1-stop center for abuse victims a 'done deal'
By Rob Perez
Advertiser Staff Writer
Juliet Lighter, a former Miss Hawai'i who survived a violent, abusive relationship with a boyfriend a decade ago, thinks the city's planned family justice center is desperately needed.
The center would house core services so domestic violence victims can go to one place — instead of the multiple locations they must navigate now — to seek assistance.
"It would be a huge help," said Lighter, who runs a nonprofit aimed at educating teenagers and young women about domestic violence.
Honolulu is a step closer to getting the center after the city recently secured nearly $400,000 in federal grant money to plan the facility, purchase equipment, conduct training and pay for rent.
City prosecutor Peter Carlisle, whose office obtained the grants and is coordinating planning efforts, said he expects the site to open within 24 months. "It's a done deal," he said.
Toward that end, the two top executives with the National Family Justice Center Alliance in San Diego will be in Honolulu this month to formally begin the strategic planning for the center. They have a contract with the city to help launch the project.
Decisions still must be made on where the center will be on O'ahu, what services it will offer, how it will operate and other such matters.
NEEDS OF COMMUNITY
But those decisions, planners say, can't be made without feedback from domestic violence survivors, agencies involved in helping them and others in the community. The planning meetings are scheduled for May 11 and 12 at the state Capitol.
Although about 60 centers operate nationally, each is run differently based on the needs of the community it serves, and Honolulu's must be tailored to what works best here, according to Casey Gwinn, president of the San Diego-based alliance.
The need is great in Hawai'i because little progress has been made in curtailing a serious domestic violence problem, and centers elsewhere have produced positive results, proponents say.
Hawai'i is one of only a few states in which justice centers, supported by the federal government as a "best practice," are not already operating or under development, according to the alliance.
"This is phenomenal news," domestic violence survivor and advocate Dara Carlin said of the planned facility.
Currently, survivors "can literally spend all day driving from place to place just to make sure the services are coordinated," Carlin said. "It can be very frustrating."
The difficulty in navigating the system and a general dissatisfaction with outcomes of prosecuted cases are major reasons so many battered women have lost faith in Hawai'i's criminal justice system, Carlin and others say.
Partly reflecting that lack of faith, domestic abuse calls to police plunged by nearly two-thirds over the past decade, an Advertiser series disclosed in 2008. The series also revealed that Hawai'i frequently tops the annual national average for domestic-violence murders per capita.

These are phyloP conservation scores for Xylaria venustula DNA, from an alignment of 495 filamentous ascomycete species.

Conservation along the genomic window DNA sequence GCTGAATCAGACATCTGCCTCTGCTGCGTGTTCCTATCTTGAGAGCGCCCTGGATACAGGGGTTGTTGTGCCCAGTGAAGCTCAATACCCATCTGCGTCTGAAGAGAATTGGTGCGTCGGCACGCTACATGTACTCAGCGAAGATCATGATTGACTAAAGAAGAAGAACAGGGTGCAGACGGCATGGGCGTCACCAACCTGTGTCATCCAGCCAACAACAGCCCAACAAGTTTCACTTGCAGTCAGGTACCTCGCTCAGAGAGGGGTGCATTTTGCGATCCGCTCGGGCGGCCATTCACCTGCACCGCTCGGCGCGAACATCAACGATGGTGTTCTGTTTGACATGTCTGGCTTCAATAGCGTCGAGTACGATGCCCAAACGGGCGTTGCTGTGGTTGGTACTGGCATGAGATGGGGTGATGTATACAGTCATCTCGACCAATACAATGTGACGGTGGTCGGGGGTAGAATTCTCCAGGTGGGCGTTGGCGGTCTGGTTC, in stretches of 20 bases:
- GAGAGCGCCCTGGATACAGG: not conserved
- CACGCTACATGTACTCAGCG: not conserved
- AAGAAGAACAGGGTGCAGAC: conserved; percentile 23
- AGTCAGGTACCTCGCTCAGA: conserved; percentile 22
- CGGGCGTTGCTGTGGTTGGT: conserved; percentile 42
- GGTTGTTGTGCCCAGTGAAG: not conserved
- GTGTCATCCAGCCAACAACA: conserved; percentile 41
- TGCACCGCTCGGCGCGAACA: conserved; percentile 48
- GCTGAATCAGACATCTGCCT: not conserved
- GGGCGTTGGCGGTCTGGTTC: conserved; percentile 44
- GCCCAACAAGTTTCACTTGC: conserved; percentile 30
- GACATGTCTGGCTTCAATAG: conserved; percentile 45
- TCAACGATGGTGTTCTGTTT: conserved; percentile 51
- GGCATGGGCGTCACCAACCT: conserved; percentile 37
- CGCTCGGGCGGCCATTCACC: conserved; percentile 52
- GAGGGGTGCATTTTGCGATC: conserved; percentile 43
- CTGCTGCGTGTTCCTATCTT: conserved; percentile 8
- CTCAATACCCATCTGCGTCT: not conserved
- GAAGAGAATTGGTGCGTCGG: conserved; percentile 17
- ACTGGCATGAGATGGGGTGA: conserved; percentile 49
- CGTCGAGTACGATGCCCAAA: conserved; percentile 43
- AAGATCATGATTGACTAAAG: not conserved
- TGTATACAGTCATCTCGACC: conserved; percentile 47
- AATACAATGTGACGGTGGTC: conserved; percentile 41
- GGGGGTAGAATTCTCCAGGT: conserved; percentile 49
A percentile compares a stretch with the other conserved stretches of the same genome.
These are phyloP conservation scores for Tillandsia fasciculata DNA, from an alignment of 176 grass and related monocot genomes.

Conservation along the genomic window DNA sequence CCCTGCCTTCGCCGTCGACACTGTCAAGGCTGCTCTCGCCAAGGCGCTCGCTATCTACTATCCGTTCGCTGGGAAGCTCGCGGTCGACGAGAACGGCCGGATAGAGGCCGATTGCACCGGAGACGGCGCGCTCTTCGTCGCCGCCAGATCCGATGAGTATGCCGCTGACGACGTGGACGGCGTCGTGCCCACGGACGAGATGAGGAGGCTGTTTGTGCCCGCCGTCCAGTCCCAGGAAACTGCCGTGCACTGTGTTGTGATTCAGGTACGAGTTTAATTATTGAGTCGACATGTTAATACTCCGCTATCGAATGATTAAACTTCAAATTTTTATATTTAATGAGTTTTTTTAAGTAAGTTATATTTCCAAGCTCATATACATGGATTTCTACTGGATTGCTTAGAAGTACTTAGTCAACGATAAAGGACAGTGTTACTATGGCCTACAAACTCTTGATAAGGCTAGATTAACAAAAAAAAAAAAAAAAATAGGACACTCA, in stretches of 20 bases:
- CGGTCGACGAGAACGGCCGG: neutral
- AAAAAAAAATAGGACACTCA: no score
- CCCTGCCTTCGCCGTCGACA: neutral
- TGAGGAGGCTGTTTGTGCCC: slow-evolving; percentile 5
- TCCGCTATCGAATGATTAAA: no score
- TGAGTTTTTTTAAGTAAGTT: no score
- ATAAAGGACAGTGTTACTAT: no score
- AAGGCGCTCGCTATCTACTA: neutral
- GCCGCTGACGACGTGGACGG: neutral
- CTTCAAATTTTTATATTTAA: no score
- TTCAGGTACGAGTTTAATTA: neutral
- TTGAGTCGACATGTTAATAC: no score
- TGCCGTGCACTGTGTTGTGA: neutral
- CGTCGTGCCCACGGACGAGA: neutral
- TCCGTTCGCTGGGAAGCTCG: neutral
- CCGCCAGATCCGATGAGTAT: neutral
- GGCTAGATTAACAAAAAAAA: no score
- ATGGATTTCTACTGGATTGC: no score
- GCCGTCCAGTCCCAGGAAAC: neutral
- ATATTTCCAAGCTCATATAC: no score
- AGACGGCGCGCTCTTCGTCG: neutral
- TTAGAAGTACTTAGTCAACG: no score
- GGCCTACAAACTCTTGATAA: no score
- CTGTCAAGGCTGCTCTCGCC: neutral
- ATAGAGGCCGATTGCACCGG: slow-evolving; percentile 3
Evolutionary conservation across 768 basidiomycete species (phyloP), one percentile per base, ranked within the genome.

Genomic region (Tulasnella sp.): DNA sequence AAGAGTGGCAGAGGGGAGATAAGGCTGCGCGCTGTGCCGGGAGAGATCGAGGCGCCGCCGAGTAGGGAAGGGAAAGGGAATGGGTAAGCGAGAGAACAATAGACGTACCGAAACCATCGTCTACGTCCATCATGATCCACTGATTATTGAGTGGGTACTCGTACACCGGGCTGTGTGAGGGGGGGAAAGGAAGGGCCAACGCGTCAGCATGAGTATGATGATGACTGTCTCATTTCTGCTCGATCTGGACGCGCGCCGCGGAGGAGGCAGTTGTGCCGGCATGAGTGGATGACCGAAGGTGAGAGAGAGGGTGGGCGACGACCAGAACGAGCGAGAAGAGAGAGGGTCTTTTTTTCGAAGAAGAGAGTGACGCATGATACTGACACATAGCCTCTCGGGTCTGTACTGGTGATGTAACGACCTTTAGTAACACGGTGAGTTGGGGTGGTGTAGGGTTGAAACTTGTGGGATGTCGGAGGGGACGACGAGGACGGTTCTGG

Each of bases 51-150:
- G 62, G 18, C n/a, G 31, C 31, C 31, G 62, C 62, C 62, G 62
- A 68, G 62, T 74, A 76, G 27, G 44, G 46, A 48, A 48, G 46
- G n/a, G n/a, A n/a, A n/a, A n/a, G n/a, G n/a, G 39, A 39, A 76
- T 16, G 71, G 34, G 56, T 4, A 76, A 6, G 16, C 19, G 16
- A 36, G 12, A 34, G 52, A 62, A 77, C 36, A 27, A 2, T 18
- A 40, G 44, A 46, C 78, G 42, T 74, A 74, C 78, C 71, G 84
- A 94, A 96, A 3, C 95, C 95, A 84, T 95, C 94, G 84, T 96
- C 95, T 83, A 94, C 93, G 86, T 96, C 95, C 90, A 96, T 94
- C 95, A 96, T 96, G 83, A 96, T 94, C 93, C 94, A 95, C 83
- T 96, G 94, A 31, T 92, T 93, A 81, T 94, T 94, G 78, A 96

The series helped raise public awareness and was instrumental in getting justice-center plans, which have been discussed off and on for the past 10 years, beyond the talking stage, according to local advocates and Gwinn, who has been involved with the decadelong discussions.
Gwinn and Gael Strack, chief executive of the alliance, will be in Honolulu for the planning meetings, which will include holding focus groups with domestic violence survivors.
"We're looking forward to what Honolulu can come up with," Strack said.
The idea behind the centers is to house representatives from multiple agencies, such as police, counseling groups and treatment programs, under one roof. Salaries for those representatives still would be covered by their employers, not the center, though the city is seeking a grant to pay for a director.
Organizers also envision using existing office space, instead of building new offices, to locate the O'ahu complex.
Depending on what agencies are housed there, a battered woman at a single visit might be able to file a restraining order against her alleged abuser, talk to police, get counseling and start developing a safety plan to escape the abuse.
But one of the challenges in forming a successful program would be getting the various agencies to buy into the concept, which some could view as encroaching on their turf, proponents say.
Another would be to ensure that the center isn't perceived as merely an arm of law enforcement, they say. Abused women might be reluctant to seek help there if it's seen as such.
"They might look at it as just another extension of government and not community driven," said Ed Flores, executive director of Ala Kuola, a nonprofit agency that helps victims file requests for restraining orders. Flores supports the concept of a justice center.
Avis Kalama, executive director of the Windward Spouse Abuse Shelter, acknowledged that some domestic violence agencies might be reluctant to participate, given their tendency to work independently. But she hopes the center succeeds for the victims' sake.
"I think it would be an incredible feat to pull so many agency resources together," Kalama said. "We're so used to being independent of each other. This is going to take a lot of work, a lot of money, a lot of resources. Everyone's going to have to play well together."